Budget: Suppliers call for Chancellor's help

The last year has been exceptionally difficult for suppliers in the IT and communications industry. John Higgins, director...

The last year has been exceptionally difficult for suppliers in the IT and communications industry. John Higgins, director general of the Computing Services and Software Association and Joe Edwards, director of retail finance at Computacenter, spell out some simple measures the Chancellor could introduce in his Budget this week.

John Higgins, director general CSSA

The Chancellor needs to recognise the fundamental role our sector plays in stimulating economic growth and introduce measures which reassure and incentivise our member companies.

The CSSA would like to see the following measures appear in the Budget:
  • An extension to the current three-year scheme in which SMEs can write-off IT equipment in one tax year.
  • The net rate for the new volume-based tax credit for Research and Development to be set at 10%. A net rate below this level will not have the desired benefits on R&D in the UK.
  • The government's policy on lifelong-learning needs to be matched with clear spending commitments to ensure that the UK workforce achieves a basic level of IT literacy.

There are other initiatives which the government could introduce to improve the environment for our members through the introduction of additional business tax reform and changes to existing VAT scheme.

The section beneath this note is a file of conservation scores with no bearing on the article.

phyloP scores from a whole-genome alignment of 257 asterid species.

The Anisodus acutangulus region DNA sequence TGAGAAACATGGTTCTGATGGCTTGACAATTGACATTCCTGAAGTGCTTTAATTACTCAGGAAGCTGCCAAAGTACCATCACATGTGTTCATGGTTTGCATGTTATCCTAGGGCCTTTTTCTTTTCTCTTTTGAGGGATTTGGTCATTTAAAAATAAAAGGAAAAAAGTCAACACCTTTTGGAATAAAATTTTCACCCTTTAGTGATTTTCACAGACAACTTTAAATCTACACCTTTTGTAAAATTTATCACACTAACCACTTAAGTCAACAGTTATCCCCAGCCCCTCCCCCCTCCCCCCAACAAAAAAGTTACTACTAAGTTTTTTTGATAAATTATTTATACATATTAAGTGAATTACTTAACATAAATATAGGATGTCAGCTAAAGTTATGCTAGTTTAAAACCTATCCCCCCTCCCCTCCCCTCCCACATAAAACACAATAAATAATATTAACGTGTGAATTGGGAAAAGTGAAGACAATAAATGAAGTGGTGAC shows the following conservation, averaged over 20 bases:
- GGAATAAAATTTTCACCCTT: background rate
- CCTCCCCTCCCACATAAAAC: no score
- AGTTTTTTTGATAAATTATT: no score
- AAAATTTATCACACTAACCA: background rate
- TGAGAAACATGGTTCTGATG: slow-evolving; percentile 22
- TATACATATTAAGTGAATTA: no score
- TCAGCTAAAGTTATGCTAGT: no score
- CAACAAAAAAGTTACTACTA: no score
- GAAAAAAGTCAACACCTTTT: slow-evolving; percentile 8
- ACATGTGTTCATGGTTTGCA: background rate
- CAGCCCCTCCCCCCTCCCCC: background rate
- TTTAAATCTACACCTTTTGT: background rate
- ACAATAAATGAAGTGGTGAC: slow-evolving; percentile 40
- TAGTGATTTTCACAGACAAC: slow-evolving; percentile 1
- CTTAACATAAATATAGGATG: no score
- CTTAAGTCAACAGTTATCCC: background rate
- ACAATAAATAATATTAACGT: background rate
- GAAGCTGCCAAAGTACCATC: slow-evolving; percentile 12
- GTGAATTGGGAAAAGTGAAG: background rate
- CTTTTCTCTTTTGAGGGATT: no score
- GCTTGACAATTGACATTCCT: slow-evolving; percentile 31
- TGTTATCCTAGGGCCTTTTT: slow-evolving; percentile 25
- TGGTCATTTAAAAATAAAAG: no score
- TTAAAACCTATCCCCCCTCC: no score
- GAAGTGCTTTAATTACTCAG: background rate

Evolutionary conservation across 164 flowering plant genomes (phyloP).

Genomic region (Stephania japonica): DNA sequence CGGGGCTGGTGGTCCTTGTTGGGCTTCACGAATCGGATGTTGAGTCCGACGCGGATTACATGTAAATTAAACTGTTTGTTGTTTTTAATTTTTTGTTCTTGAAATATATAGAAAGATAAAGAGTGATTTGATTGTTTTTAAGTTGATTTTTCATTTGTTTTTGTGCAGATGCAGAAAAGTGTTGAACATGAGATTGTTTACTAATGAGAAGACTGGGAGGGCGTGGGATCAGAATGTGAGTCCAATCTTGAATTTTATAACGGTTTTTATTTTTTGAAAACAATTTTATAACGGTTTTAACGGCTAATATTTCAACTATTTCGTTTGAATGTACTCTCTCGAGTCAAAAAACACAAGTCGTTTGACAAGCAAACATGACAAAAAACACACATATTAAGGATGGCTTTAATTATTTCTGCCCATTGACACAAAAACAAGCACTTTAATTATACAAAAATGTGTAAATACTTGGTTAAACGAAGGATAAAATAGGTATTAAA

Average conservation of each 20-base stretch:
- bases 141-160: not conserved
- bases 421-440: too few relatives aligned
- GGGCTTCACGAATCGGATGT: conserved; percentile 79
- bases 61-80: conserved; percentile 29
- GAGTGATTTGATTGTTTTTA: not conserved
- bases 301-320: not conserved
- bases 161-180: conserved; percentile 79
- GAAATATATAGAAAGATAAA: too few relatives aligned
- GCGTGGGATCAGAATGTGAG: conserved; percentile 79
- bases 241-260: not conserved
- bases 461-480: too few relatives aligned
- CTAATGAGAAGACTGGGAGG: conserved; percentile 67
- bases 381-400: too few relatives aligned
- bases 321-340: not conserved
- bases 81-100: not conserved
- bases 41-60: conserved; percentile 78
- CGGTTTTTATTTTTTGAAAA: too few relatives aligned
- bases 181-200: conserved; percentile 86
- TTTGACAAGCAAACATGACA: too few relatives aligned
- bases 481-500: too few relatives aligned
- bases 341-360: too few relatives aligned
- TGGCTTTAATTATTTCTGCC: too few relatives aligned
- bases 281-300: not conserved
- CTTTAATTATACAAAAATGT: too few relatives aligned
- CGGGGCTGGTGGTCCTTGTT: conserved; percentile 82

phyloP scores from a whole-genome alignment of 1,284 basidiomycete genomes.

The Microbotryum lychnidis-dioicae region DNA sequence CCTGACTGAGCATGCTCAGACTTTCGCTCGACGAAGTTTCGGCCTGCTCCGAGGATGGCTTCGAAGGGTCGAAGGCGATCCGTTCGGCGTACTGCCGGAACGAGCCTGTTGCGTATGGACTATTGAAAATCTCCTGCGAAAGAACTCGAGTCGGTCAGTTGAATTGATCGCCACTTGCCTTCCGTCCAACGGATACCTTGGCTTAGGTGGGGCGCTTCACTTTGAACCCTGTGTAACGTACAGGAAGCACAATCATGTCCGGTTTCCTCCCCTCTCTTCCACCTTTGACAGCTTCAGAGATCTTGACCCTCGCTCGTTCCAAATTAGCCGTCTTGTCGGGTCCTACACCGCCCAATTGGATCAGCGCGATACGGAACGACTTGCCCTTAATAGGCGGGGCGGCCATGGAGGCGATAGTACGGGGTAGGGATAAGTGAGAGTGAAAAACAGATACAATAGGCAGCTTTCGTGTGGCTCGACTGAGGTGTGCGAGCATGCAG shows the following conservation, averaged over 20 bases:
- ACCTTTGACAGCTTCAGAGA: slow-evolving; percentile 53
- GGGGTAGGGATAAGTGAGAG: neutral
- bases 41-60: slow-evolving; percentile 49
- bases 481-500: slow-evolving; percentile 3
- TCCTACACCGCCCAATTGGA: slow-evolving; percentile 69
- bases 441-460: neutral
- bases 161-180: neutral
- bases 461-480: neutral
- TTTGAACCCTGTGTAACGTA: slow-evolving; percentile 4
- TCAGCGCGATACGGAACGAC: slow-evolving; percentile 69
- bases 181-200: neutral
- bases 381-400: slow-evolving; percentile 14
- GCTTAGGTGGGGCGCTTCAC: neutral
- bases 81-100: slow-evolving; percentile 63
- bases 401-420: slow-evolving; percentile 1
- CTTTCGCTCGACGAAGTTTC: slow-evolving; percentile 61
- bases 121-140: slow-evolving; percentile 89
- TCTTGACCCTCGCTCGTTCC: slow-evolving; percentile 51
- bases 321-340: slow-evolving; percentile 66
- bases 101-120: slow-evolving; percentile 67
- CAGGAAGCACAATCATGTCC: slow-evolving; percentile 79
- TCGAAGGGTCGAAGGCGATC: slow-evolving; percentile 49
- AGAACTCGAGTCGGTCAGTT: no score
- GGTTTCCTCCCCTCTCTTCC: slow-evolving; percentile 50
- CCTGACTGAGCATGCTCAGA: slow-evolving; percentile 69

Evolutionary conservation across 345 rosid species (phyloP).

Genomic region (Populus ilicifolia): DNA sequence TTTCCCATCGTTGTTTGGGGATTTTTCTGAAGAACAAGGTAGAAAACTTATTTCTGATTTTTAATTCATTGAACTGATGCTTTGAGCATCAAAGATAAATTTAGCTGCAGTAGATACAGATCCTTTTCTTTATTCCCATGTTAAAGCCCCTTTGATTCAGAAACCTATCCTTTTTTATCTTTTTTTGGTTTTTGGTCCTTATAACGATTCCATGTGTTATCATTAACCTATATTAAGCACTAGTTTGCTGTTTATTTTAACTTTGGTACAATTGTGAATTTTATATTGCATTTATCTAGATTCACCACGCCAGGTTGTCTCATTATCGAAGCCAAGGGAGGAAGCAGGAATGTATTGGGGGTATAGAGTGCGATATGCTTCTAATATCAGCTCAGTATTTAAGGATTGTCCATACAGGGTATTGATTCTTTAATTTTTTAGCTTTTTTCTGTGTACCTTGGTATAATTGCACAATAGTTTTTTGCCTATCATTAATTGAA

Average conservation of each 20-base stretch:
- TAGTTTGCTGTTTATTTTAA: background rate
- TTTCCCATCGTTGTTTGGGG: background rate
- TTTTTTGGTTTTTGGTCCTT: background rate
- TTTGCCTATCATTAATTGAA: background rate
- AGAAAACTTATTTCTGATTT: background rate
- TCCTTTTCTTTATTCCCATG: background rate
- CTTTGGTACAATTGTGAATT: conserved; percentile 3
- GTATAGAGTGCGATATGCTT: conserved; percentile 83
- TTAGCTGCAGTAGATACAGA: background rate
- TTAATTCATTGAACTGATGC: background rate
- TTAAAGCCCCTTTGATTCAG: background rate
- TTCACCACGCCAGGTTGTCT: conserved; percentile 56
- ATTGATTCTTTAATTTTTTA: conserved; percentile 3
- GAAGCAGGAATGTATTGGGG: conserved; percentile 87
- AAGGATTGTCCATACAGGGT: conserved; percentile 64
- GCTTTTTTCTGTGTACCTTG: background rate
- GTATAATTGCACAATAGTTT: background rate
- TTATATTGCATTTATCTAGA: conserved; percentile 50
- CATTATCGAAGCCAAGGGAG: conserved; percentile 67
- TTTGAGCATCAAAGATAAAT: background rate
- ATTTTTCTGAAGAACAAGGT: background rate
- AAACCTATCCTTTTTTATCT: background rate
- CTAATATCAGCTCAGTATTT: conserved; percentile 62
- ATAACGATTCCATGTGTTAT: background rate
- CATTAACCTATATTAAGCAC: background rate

However, almost as important as the content of the Budget will be its tone and specifically its ability to invigorate the various sectors of the economy.

Joe Edwards, director of retail finance at Computacenter

The IT industry needs a boost. The Chancellor has got to help get things moving. We are looking for incentives to encourage organisations to buy. These could include:
  • Allowances: At the moment small and medium sized companies get a 100% write down on IT purchases up to £2.5m. If the chancellor raised that threshold it would help.
  • Training: The chancellor currently gives 100% tax credit for technology training. Why not make it 110% and give organisations a positive incentive to train staff?
  • Home working: This is an increasing part of business life but the chancellor treats it as a benefit in kind. He should be giving businesses an incentive to boost home working.
  • Broadband: The government took the 3G licence money. Let's see them give something back by getting broadband moving. There is a huge amount of government talk about broadband and some incentives on offer, but no real strategic drive.

These are four simple suggestions that could make a difference to the IT industry and the country as a whole.

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